But importantly, there is the real possibility that a market correction is not forthcoming. Consumers will find it hard to adjust their biases when purchases are infrequent, so that learning is limited. If the losses are small for each individual but spread across a large number, the consumer detriment may be appreciable but not enough to trigger a response by individual consumers. And if consumers do learn and adjust, they may find the companies one step ahead as they deploy increasing processing power to find new and better ways of playing the game—in the world of big data. If consumers can be offered different prices, as can happen in offline markets but is increasingly prevalent in online markets, active consumers will not protect the inert ones: indeed, on the contrary, competitive markets may well mean that active consumers benefit at the expense of the inert. And if all firms seek to exploit the bias, increasing the number of firms will not help—indeed, there are theoretical models that suggest that more firms may worsen the market outcome.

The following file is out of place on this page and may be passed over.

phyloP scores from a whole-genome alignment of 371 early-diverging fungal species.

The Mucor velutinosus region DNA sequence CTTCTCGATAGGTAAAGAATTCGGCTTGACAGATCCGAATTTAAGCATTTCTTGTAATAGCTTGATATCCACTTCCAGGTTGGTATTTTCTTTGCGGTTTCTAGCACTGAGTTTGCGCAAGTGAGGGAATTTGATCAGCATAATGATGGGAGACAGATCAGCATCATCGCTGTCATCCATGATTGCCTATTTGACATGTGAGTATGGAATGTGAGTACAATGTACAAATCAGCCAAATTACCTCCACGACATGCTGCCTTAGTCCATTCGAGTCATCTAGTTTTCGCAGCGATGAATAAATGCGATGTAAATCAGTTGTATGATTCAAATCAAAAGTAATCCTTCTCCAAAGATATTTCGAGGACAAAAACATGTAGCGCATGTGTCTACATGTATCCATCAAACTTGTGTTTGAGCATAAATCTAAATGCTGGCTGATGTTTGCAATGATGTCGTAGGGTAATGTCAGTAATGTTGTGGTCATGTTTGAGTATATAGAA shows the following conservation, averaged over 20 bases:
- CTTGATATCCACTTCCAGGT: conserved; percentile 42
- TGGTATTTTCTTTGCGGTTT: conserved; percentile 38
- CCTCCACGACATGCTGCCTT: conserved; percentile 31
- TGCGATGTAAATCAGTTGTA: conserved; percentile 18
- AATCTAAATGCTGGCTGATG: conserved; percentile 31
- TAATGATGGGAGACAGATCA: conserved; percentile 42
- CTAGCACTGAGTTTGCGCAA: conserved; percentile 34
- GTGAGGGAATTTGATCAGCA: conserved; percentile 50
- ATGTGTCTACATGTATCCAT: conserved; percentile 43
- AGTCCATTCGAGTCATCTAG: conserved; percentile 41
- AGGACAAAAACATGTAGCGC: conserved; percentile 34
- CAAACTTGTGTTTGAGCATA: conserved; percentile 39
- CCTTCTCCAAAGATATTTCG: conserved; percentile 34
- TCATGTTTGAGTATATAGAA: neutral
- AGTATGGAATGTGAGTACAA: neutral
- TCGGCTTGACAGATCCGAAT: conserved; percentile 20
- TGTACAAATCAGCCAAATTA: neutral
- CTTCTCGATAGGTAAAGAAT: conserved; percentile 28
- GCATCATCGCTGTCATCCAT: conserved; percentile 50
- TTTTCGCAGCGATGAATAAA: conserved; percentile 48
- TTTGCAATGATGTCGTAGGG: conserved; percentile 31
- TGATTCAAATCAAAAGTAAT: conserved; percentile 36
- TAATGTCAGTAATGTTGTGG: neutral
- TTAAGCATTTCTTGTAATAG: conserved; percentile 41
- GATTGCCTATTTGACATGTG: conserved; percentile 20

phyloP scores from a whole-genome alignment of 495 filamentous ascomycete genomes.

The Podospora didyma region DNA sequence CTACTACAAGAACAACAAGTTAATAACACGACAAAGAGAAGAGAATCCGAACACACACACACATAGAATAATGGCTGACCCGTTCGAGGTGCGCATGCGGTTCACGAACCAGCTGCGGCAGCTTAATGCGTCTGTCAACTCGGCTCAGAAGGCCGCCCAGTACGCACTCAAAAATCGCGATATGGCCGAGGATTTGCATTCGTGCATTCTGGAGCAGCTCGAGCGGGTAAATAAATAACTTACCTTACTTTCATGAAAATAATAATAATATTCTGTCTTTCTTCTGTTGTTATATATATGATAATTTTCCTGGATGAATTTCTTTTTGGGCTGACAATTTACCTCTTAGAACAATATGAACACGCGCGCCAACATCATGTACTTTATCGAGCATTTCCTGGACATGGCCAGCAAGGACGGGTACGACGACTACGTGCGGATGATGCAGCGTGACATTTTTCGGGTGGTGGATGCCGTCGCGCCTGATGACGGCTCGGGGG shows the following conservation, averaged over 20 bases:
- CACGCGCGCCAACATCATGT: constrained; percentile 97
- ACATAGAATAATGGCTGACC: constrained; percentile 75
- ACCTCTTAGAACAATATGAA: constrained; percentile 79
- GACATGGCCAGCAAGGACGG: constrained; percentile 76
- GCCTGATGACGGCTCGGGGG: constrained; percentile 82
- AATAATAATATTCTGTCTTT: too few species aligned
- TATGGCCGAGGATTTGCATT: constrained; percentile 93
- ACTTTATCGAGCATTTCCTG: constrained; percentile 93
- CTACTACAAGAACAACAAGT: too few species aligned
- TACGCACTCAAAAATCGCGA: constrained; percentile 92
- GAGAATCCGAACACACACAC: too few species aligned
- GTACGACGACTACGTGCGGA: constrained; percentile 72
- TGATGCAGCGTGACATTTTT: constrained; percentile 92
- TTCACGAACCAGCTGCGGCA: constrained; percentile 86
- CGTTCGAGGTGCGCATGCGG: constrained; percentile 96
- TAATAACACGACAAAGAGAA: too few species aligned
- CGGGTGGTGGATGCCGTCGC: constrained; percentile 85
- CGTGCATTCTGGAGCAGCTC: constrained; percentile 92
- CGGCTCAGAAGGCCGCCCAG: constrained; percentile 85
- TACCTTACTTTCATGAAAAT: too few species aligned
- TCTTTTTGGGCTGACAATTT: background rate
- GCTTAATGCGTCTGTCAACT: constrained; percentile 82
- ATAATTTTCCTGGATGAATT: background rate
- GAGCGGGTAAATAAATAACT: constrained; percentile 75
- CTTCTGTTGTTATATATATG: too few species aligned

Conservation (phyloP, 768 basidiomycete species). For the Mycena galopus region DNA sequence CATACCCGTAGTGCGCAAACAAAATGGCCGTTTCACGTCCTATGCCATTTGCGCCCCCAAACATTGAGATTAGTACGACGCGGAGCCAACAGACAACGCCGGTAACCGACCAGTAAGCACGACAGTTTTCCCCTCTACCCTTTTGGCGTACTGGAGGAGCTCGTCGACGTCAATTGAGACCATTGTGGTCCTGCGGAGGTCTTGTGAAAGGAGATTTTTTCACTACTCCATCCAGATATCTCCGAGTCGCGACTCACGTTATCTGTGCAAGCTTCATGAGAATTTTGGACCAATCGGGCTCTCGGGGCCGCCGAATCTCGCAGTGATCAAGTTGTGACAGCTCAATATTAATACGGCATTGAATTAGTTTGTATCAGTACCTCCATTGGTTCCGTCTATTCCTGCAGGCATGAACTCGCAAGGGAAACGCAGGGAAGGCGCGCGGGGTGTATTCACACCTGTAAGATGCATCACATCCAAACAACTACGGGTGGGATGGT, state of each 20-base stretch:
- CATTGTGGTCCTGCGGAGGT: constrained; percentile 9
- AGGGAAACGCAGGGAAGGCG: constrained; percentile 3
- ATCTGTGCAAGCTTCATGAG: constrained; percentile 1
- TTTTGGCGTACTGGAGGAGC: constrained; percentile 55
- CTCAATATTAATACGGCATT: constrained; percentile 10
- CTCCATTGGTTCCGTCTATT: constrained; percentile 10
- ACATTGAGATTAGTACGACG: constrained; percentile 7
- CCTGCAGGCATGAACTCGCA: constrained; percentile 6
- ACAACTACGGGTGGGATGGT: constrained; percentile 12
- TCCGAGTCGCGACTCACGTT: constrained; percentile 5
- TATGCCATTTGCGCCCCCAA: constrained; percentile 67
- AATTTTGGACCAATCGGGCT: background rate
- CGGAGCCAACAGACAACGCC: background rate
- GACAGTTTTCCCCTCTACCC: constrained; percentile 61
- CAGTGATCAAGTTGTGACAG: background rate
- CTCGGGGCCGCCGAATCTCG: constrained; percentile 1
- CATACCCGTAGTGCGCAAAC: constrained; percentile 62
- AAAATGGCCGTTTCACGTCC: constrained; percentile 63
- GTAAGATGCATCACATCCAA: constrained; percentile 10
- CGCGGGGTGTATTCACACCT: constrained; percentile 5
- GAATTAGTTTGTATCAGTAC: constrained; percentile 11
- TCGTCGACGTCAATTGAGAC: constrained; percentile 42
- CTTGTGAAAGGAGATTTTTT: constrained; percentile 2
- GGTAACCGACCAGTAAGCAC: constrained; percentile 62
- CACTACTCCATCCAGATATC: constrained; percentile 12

If that is the case then the standard competition remedies of removing barriers to entry to enhance competition, and increasing transparency and consumer information, may well not be adequate, and there is a need to look for other remedies that may shift the market equilibrium to a better place. But the design of such remedies is not straightforward, because interventions can all too easily have counterproductive effects.